U.S. Recommends a "Pause" On the Johnson & Johnson COVID-19 Vaccine Due to Blood Clot Concerns

Renee Cherry
·5 min read
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COVID-J&J-Vaccine-Update-GettyImages-1164571016

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The Centers for Disease Control and Prevention (CDC) and Food and Drug Administration (FDA) are recommending that administration of the Johnson & Johnson COVID-19 vaccine be "paused" despite 6.8 million doses having already been administered in the U.S. to date. The news comes via a joint statement that suggests health care providers discontinue the use of the Johnson & Johnson vaccine until further notice. (Related: Everything You Need to Know About Johnson & Johnson's COVID-19 Vaccine)

This new recommendation is the result of a rare but severe type of blood clot called cerebral venous sinus thrombosis (CVST) being found in some individuals who received the particular vaccine in the U.S., according to the statement. In this case, "rare" means only six reported cases of the post-vaccination blood clot out of those nearly 7 million doses. In each case, the blood clot was seen in combination with thrombocytopenia, aka low levels of blood platelets (cell fragments in your blood that allow your body to form clots to stop or prevent bleeding). So far, the only reported cases of CVST and thrombocytopenia following the Johnson & Johnson vaccine have been in women between the ages of 18 and 48, 6 to 13 days after receiving the single-dose vaccine, according to the FDA and CDC.

CVST is a type of rare stroke, according to Johns Hopkins Medicine. (ICYDK, a stroke essentially describes a situation in which "the blood supply to part of your brain is interrupted or reduced, preventing brain tissue from getting oxygen and nutrients," according to the Mayo Clinic.) CVST occurs when a blood clot forms in the brain's venous sinuses (pockets between the outermost layers of the brain), which prevents blood from draining from the brain. When the blood is unable to drain, a hemorrhage can form, meaning blood can start leaking into the brain tissues. Symptoms of CVST include headache, blurred vision, fainting or loss of consciousness, loss of control of movement, seizures, and coma, according to John Hopkins Medicine. (Related: How Effective Is the COVID-19 Vaccine?)

Given the low number of CVST reports out of all the people who have received the Johnson & Johnson COVID-19 vaccine, you might be wondering if the CDC and FDA's response is an overreaction. The fact that the blood clots and low platelets occurred in combination is what makes these cases so notable, said Peter Marks, M.D., Ph.D., director of FDA Center for Biologics Evaluation and Research, in a media briefing. "It's their occurrence together that makes a pattern and that pattern is very, very similar to what was seen in Europe with another vaccine," he said. It's likely that Dr. Marks is referring to the AstraZeneca vaccine, given the news that multiple countries in Europe briefly suspended their use of the vaccine last month due to reports of blood clotting and low platelets.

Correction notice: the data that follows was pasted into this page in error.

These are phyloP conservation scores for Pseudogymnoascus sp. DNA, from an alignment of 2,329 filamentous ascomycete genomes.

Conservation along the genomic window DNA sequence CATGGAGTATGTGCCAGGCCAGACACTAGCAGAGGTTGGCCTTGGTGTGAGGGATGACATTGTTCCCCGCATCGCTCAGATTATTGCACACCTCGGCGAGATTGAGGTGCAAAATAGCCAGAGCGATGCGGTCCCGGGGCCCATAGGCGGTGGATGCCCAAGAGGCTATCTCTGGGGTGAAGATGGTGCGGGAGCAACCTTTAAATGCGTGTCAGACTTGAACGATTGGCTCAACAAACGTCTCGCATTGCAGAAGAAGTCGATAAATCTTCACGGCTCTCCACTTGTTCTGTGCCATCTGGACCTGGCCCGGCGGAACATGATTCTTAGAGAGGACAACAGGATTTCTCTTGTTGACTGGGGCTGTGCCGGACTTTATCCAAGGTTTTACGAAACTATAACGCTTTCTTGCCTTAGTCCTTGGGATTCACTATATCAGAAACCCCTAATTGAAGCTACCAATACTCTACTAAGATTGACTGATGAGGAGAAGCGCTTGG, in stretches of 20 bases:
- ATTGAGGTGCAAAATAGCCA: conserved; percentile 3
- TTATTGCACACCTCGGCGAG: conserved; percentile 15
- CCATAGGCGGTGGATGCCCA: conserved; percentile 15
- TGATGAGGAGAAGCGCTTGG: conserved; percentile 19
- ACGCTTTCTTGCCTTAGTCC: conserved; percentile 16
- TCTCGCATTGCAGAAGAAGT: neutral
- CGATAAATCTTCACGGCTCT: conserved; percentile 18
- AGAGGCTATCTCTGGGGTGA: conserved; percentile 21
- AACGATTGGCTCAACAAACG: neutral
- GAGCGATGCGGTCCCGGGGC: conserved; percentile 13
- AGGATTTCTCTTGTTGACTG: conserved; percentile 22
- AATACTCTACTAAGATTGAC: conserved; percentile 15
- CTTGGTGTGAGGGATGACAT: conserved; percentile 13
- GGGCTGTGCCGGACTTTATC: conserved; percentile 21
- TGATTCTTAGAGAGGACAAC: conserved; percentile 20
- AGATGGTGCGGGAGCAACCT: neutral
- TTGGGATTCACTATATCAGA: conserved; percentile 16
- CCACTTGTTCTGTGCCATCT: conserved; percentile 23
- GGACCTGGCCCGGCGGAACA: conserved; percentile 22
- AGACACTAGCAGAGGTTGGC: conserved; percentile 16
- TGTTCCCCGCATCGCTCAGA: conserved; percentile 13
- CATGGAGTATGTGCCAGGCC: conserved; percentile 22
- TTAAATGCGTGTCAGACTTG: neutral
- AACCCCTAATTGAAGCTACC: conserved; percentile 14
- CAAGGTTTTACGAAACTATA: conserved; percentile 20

Typically, a coagulant drug called heparin is used to treat blood clots, according to the CDC and FDA's joint statement. But heparin can cause a drop in platelet levels, so it can be dangerous when used to treat people who already have a low platelet count, such as in the case of the six women with J & J issues. Pausing use of the vaccine is an effort to "make sure that providers are aware that if they see people who have low blood platelets, or if they see people who have blood clots, they need to inquire about a history of recent vaccination and then act accordingly in the diagnosis and management of those individuals," explained Dr. Marks during the briefing.

It's important to note that just because the CDC and FDA suggest a "pause" doesn't necessarily mean that administration of the Johnson & Johnson vaccine will be completely halted altogether. "We're recommending that the vaccine be paused in terms of its administration," said Dr. Marks during the briefing. "However, if an individual health care provider has a conversation with an individual patient and they determine that the benefit/risk for that individual patient is appropriate, we're not going to stop that provider from administering the vaccine." The benefits will outweigh the risks in "the large majority of cases," he added.

If you're one of the millions of Americans who already received the Johnson and Johnson vaccine, don't panic. "For people who got the vaccine more than a month ago, the risk event is very low at this time," said Anne Schuchat, M.D., principal director of the CDC, also during the media briefing. "For people who recently got the vaccine within the last couple of weeks, they should be aware to look for any symptoms. If you received the vaccine and develop severe headaches, abdominal pain, leg pain, or shortness of breath, you should contact your health care provider and seek treatment." (Related: Can You Work Out After Getting the COVID-19 Vaccine?)

The information in this story is accurate as of press time. However, as the situation surrounding COVID-19 continues to evolve, it's possible that some data have changed since publication. While Health is trying to keep our stories as up-to-date as possible, we also encourage readers to stay informed on news and recommendations for their own communities by using the CDC, WHO, and their local public health department as resources.